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As Obama touts economic growth, mind is still on health care

President Obama speaks during an appearance Thursday at ArcelorMittal in Cleveland, Ohio. (DAVID MAXWELL/EPA)

President Obama has said economic growth is his “North Star.” His aides say he wakes up every day thinking about how to create jobs.

But as Obama visited a steel mill here Thursday afternoon to tout his administration’s work to help the auto industry and American manufacturing, it was clear that his focus had been interrupted by the problems that are besetting his health-care law and threatening to eclipse the rest of his second-term agenda.

The president spent more than an hour Thursday morning in the White House, accepting blame for the flawed rollout, saying he didn’t know how difficult it would be to implement the legislation and offering what he described as a fix for Americans who are losing coverage they like.

The news conference overshadowed what Obama had to say a few hours later after flying here for a 25-minute speech to manufacturing workers at ArcelorMittal, a steel company that has grown in recent years as the auto industry has recovered.

To an audience of factory workers in yellow hard hats, Obama gave his regular pitch for rebuilding the manufacturing industry, arguing for a wide range of policies that would help the sector and the overall economy.

President Obama apologized after taking heat for the rollout of his signature health-care law. But sometimes, ‘I’m sorry’ isn't enough. (The Washington Post)

“What we’ve been trying to do is rebuild a new foundation for growth and prosperity to protect ourselves from future crises,” he said. “We should do everything we can to revitalize American manufacturing.”

Yet it was impossible to ignore how badly the problems with Obama’s health-care law could hobble the rest of his agenda. He addressed the troubles several times in his Cleveland remarks, striking a notably defiant tone after appearing more contrite in Washington.

“We have to do everything we can to make sure every American has access to quality, affordable health care — period,” the president said. “You may have read, we had some problems last month with Web sites. I’m not happy about that.”

“But we always knew this was going to be hard” he continued. “But I want everybody here to understand: I am going to see this through.”

Republicans found much to like — and ridicule — in Obama’s predicament.

Don Stewart, communications director for Senate Minority Leader Mitch McConnell (Ky.), tweeted: “Reporters, remember, the President’s going to Cleveland today to talk about the economy. That’s probably your lede, right?” A “lede” is journalism speak for the top of a news story.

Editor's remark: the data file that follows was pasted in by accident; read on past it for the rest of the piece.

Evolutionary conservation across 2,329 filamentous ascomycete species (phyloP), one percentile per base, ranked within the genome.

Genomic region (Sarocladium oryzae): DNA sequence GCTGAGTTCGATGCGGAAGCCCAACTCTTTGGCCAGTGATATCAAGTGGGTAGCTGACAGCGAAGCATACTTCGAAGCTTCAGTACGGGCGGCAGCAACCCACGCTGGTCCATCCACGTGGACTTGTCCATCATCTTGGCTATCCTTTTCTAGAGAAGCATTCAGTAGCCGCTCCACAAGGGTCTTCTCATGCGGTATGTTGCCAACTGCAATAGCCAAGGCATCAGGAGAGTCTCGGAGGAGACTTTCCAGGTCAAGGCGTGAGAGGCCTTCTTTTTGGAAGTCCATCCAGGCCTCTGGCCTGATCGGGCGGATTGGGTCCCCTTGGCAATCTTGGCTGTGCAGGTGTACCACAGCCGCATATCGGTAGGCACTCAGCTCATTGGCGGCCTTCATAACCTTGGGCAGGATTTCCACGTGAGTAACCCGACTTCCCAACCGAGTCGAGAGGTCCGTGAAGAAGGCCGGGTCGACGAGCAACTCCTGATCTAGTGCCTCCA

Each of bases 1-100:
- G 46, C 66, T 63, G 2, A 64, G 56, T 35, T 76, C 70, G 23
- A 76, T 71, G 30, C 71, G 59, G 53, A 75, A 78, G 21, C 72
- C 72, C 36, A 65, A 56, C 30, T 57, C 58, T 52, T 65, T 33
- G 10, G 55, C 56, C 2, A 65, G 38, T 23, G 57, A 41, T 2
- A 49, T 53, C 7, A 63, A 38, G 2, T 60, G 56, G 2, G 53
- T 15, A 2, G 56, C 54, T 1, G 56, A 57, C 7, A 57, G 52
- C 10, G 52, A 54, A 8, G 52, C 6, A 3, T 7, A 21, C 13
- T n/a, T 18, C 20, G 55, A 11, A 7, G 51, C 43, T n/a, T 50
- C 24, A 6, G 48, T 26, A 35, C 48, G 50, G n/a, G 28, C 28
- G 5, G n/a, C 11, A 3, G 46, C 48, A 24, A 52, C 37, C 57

Still, if he wants to accomplish a key campaign goal — creating 1 million manufacturing jobs by the end of his second term — Obama will need to achieve more in terms of strengthening the manufacturing sector.

The manufacturing revival has largely stalled. The industry has added only 35,000 jobs in the first 10 months of this year, compared with 341,000 jobs in the same period last year.

On Thursday, Lockheed Martin, citing government budget cuts, announced that it plans to cut 4,000 jobs, including 500 at a factory in Akron, Ohio, just 40 minutes from where Obama spoke.

The president has proposed policies that could accelerate hiring, including establishing more manufacturing hubs that link companies and community colleges and investing in cutting-edge manufacturing projects. But the ideas are lost in Congress, which is almost singularly focused on problems with Obama’s health-care law.

After the government shutdown ended last month, Obama took to the airwaves to announce that he has three remaining goals for the year: forging a budget agreement, passing a farm bill and overhauling immigration laws.

Neither a budget agreement nor a farm bill seems to be in the offing. House Speaker John A. Boehner (R-Ohio) has said flatly that he won’t take up a Senate-passed immigration bill.

Conspicuously absent during Obama’s remarks was the health-care law. But it promises to dominate attention until it is working more smoothly.

Even as he confronts intense criticism for the implementation, he said he will not abandon its overarching purpose.

“We’re not going to go back to the old system because the old system was broken,” he said here in Cleveland. “We’re not going to let folks who pay their premiums on time get jerked around. And we’re not going to walk away from the 40 million Americans without health insurance. We are not going to gut this law. We will fix what needs to be fixed, but we’re going to make the Affordable Care Act work.”

Zachary A. Goldfarb is policy editor at The Washington Post.

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